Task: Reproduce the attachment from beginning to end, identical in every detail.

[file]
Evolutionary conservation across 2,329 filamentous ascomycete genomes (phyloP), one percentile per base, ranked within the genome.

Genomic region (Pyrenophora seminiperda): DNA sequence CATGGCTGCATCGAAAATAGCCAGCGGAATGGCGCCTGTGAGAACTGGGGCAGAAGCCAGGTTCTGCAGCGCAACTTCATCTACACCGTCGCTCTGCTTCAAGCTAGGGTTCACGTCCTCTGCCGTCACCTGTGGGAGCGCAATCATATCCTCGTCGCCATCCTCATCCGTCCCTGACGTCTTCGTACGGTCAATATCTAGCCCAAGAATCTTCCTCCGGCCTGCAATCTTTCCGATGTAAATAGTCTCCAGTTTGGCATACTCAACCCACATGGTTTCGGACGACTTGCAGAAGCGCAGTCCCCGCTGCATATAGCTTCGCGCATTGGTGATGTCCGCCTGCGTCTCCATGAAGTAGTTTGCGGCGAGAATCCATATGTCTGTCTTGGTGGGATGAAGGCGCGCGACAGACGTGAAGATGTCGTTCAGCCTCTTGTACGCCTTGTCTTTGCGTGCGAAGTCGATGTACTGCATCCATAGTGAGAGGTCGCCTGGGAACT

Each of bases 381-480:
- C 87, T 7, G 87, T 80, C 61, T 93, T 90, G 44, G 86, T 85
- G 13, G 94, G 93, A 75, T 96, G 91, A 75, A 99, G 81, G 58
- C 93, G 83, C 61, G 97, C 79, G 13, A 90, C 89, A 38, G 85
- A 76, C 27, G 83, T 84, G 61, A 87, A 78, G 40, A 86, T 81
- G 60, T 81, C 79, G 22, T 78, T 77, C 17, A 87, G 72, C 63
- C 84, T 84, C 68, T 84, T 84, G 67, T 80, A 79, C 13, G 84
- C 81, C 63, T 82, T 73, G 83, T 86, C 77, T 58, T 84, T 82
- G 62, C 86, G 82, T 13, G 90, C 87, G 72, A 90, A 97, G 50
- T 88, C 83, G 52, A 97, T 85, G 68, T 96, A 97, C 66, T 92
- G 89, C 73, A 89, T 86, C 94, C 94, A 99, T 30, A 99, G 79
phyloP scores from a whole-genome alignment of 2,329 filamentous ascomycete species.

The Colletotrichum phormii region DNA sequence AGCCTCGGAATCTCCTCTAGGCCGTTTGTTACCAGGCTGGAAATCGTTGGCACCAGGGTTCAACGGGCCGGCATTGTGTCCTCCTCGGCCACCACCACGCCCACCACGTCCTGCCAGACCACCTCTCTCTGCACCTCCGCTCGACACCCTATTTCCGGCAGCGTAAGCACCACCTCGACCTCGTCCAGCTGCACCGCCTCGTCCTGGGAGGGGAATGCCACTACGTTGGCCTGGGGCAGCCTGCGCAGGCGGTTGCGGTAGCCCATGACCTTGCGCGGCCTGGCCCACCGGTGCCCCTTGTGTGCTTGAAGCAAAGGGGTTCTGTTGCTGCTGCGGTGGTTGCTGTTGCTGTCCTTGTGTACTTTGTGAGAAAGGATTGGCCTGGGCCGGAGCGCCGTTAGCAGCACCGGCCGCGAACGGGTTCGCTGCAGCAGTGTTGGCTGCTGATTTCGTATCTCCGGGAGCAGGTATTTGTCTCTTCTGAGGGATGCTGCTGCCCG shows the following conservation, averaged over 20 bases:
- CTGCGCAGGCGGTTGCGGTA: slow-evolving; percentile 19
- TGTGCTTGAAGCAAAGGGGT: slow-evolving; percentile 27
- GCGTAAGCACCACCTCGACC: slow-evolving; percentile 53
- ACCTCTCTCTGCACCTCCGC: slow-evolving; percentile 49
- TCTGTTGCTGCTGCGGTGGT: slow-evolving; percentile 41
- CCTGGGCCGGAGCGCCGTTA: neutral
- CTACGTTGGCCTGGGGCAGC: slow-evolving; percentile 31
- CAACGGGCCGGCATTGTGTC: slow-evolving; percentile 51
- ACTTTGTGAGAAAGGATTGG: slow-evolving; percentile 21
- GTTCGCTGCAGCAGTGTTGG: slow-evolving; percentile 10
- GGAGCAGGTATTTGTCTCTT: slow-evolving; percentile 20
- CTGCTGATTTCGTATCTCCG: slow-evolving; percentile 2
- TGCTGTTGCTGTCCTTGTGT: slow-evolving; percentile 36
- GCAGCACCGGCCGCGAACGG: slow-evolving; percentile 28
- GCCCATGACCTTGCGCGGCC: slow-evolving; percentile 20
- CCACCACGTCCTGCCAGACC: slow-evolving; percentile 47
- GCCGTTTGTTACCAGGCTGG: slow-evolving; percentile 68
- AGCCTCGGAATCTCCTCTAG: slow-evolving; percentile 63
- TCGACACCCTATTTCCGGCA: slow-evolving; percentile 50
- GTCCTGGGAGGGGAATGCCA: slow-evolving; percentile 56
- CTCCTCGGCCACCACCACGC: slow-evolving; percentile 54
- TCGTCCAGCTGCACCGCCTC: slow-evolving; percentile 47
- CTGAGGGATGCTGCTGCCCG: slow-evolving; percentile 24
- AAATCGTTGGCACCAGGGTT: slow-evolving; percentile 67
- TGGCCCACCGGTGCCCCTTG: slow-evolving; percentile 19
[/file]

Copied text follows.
Evolutionary conservation across 2,329 filamentous ascomycete genomes (phyloP), one percentile per base, ranked within the genome.

Genomic region (Pyrenophora seminiperda): DNA sequence CATGGCTGCATCGAAAATAGCCAGCGGAATGGCGCCTGTGAGAACTGGGGCAGAAGCCAGGTTCTGCAGCGCAACTTCATCTACACCGTCGCTCTGCTTCAAGCTAGGGTTCACGTCCTCTGCCGTCACCTGTGGGAGCGCAATCATATCCTCGTCGCCATCCTCATCCGTCCCTGACGTCTTCGTACGGTCAATATCTAGCCCAAGAATCTTCCTCCGGCCTGCAATCTTTCCGATGTAAATAGTCTCCAGTTTGGCATACTCAACCCACATGGTTTCGGACGACTTGCAGAAGCGCAGTCCCCGCTGCATATAGCTTCGCGCATTGGTGATGTCCGCCTGCGTCTCCATGAAGTAGTTTGCGGCGAGAATCCATATGTCTGTCTTGGTGGGATGAAGGCGCGCGACAGACGTGAAGATGTCGTTCAGCCTCTTGTACGCCTTGTCTTTGCGTGCGAAGTCGATGTACTGCATCCATAGTGAGAGGTCGCCTGGGAACT

Each of bases 381-480:
- C 87, T 7, G 87, T 80, C 61, T 93, T 90, G 44, G 86, T 85
- G 13, G 94, G 93, A 75, T 96, G 91, A 75, A 99, G 81, G 58
- C 93, G 83, C 61, G 97, C 79, G 13, A 90, C 89, A 38, G 85
- A 76, C 27, G 83, T 84, G 61, A 87, A 78, G 40, A 86, T 81
- G 60, T 81, C 79, G 22, T 78, T 77, C 17, A 87, G 72, C 63
- C 84, T 84, C 68, T 84, T 84, G 67, T 80, A 79, C 13, G 84
- C 81, C 63, T 82, T 73, G 83, T 86, C 77, T 58, T 84, T 82
- G 62, C 86, G 82, T 13, G 90, C 87, G 72, A 90, A 97, G 50
- T 88, C 83, G 52, A 97, T 85, G 68, T 96, A 97, C 66, T 92
- G 89, C 73, A 89, T 86, C 94, C 94, A 99, T 30, A 99, G 79
phyloP scores from a whole-genome alignment of 2,329 filamentous ascomycete species.

The Colletotrichum phormii region DNA sequence AGCCTCGGAATCTCCTCTAGGCCGTTTGTTACCAGGCTGGAAATCGTTGGCACCAGGGTTCAACGGGCCGGCATTGTGTCCTCCTCGGCCACCACCACGCCCACCACGTCCTGCCAGACCACCTCTCTCTGCACCTCCGCTCGACACCCTATTTCCGGCAGCGTAAGCACCACCTCGACCTCGTCCAGCTGCACCGCCTCGTCCTGGGAGGGGAATGCCACTACGTTGGCCTGGGGCAGCCTGCGCAGGCGGTTGCGGTAGCCCATGACCTTGCGCGGCCTGGCCCACCGGTGCCCCTTGTGTGCTTGAAGCAAAGGGGTTCTGTTGCTGCTGCGGTGGTTGCTGTTGCTGTCCTTGTGTACTTTGTGAGAAAGGATTGGCCTGGGCCGGAGCGCCGTTAGCAGCACCGGCCGCGAACGGGTTCGCTGCAGCAGTGTTGGCTGCTGATTTCGTATCTCCGGGAGCAGGTATTTGTCTCTTCTGAGGGATGCTGCTGCCCG shows the following conservation, averaged over 20 bases:
- CTGCGCAGGCGGTTGCGGTA: slow-evolving; percentile 19
- TGTGCTTGAAGCAAAGGGGT: slow-evolving; percentile 27
- GCGTAAGCACCACCTCGACC: slow-evolving; percentile 53
- ACCTCTCTCTGCACCTCCGC: slow-evolving; percentile 49
- TCTGTTGCTGCTGCGGTGGT: slow-evolving; percentile 41
- CCTGGGCCGGAGCGCCGTTA: neutral
- CTACGTTGGCCTGGGGCAGC: slow-evolving; percentile 31
- CAACGGGCCGGCATTGTGTC: slow-evolving; percentile 51
- ACTTTGTGAGAAAGGATTGG: slow-evolving; percentile 21
- GTTCGCTGCAGCAGTGTTGG: slow-evolving; percentile 10
- GGAGCAGGTATTTGTCTCTT: slow-evolving; percentile 20
- CTGCTGATTTCGTATCTCCG: slow-evolving; percentile 2
- TGCTGTTGCTGTCCTTGTGT: slow-evolving; percentile 36
- GCAGCACCGGCCGCGAACGG: slow-evolving; percentile 28
- GCCCATGACCTTGCGCGGCC: slow-evolving; percentile 20
- CCACCACGTCCTGCCAGACC: slow-evolving; percentile 47
- GCCGTTTGTTACCAGGCTGG: slow-evolving; percentile 68
- AGCCTCGGAATCTCCTCTAG: slow-evolving; percentile 63
- TCGACACCCTATTTCCGGCA: slow-evolving; percentile 50
- GTCCTGGGAGGGGAATGCCA: slow-evolving; percentile 56
- CTCCTCGGCCACCACCACGC: slow-evolving; percentile 54
- TCGTCCAGCTGCACCGCCTC: slow-evolving; percentile 47
- CTGAGGGATGCTGCTGCCCG: slow-evolving; percentile 24
- AAATCGTTGGCACCAGGGTT: slow-evolving; percentile 67
- TGGCCCACCGGTGCCCCTTG: slow-evolving; percentile 19